Evolutionary Applications, 11 September 2019

Julien Cattel, Frédéric Faucon, Bastien Lepéron, Stéphanie Sherpa, Marie Monchal, Lucie Grillet, Thierry Gaude, Frederic Laporte, Isabelle Dusfour, Stéphane Reynaud, Jean‐Philippe David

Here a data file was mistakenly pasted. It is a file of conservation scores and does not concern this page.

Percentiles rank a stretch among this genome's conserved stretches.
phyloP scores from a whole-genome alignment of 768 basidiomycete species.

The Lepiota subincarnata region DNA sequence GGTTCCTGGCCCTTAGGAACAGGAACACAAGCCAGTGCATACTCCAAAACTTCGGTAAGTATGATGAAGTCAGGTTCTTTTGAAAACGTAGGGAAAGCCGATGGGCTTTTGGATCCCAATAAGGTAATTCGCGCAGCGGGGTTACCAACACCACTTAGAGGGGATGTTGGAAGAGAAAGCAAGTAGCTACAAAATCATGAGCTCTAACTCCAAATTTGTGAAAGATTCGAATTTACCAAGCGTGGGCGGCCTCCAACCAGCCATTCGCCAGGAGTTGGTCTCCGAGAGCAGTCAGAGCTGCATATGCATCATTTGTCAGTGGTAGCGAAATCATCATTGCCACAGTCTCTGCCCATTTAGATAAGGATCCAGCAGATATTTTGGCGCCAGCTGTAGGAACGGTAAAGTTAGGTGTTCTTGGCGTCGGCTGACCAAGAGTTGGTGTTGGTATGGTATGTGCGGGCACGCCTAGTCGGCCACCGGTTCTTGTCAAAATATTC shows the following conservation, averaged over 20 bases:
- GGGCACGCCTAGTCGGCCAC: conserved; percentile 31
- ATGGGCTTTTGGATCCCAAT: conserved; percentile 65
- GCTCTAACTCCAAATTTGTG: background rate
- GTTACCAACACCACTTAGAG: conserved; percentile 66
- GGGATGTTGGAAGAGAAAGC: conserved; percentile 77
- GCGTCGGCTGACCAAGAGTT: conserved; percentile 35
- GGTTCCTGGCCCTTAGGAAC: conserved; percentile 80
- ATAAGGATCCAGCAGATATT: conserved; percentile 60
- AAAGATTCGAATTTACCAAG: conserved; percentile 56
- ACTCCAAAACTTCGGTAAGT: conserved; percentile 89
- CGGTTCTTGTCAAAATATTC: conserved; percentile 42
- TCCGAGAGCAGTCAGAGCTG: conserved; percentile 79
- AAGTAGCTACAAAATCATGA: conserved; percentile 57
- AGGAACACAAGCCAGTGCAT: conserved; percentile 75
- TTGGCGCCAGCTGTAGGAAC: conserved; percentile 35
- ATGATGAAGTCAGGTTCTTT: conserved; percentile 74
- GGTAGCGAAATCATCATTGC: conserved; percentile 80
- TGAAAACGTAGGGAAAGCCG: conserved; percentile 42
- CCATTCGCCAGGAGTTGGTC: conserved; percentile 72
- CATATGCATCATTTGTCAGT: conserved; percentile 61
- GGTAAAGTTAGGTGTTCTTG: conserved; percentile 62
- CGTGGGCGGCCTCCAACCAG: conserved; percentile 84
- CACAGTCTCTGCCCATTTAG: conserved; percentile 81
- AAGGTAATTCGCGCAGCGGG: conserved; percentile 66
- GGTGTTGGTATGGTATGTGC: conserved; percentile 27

In addition to combating vector‐borne diseases, studying the adaptation of mosquitoes to insecticides provides a remarkable example of evolution‐in‐action driving the selection of complex phenotypes. Actually, most resistant mosquito populations show multi‐resistance phenotypes as a consequence of the variety of insecticides employed and of the complexity of selected resistance mechanisms. Such complexity makes the identification of alleles conferring resistance to specific insecticides challenging and prevents the development of molecular assays to track them in the field. Here we showed that combining simple genetic crosses with pool targeted DNA‐seq can enhance the specificity of resistance allele's detection while maintaining experimental work and sequencing effort at reasonable levels. A multi‐resistant population of the mosquito Aedes aegypti was exposed to three distinct insecticides (deltamethrin, bendiocarb and fenitrothion) and survivors to each insecticide were crossed with a susceptible strain to generate 3 distinct lines. F2 individuals from each line were then segregated based on their survival to two insecticide doses. Hundreds of genes covering all detoxifying enzymes and insecticide targets together with more than 7,000 intergenic regions equally spread over mosquito genome were sequenced from pools of F0 and F2 individuals unexposed or surviving insecticide. Differential coverage analysis identified 39 detoxification enzymes showing an increased gene copy number in association with resistance. Combining an allele frequency filtering approach with a Bayesian FST‐based genome scan identified multiple genomic regions showing strong selection signatures together with 50 non‐synonymous variations associated with resistance. This study provides a simple and cost‐effective approach to improve the specificity of resistance allele's detection in multi‐resistant populations while reducing false positives frequently arising when comparing populations showing divergent genetic backgrounds. The identification of novel DNA resistance markers opens new opportunities for improving the tracking of insecticide resistance in the field.


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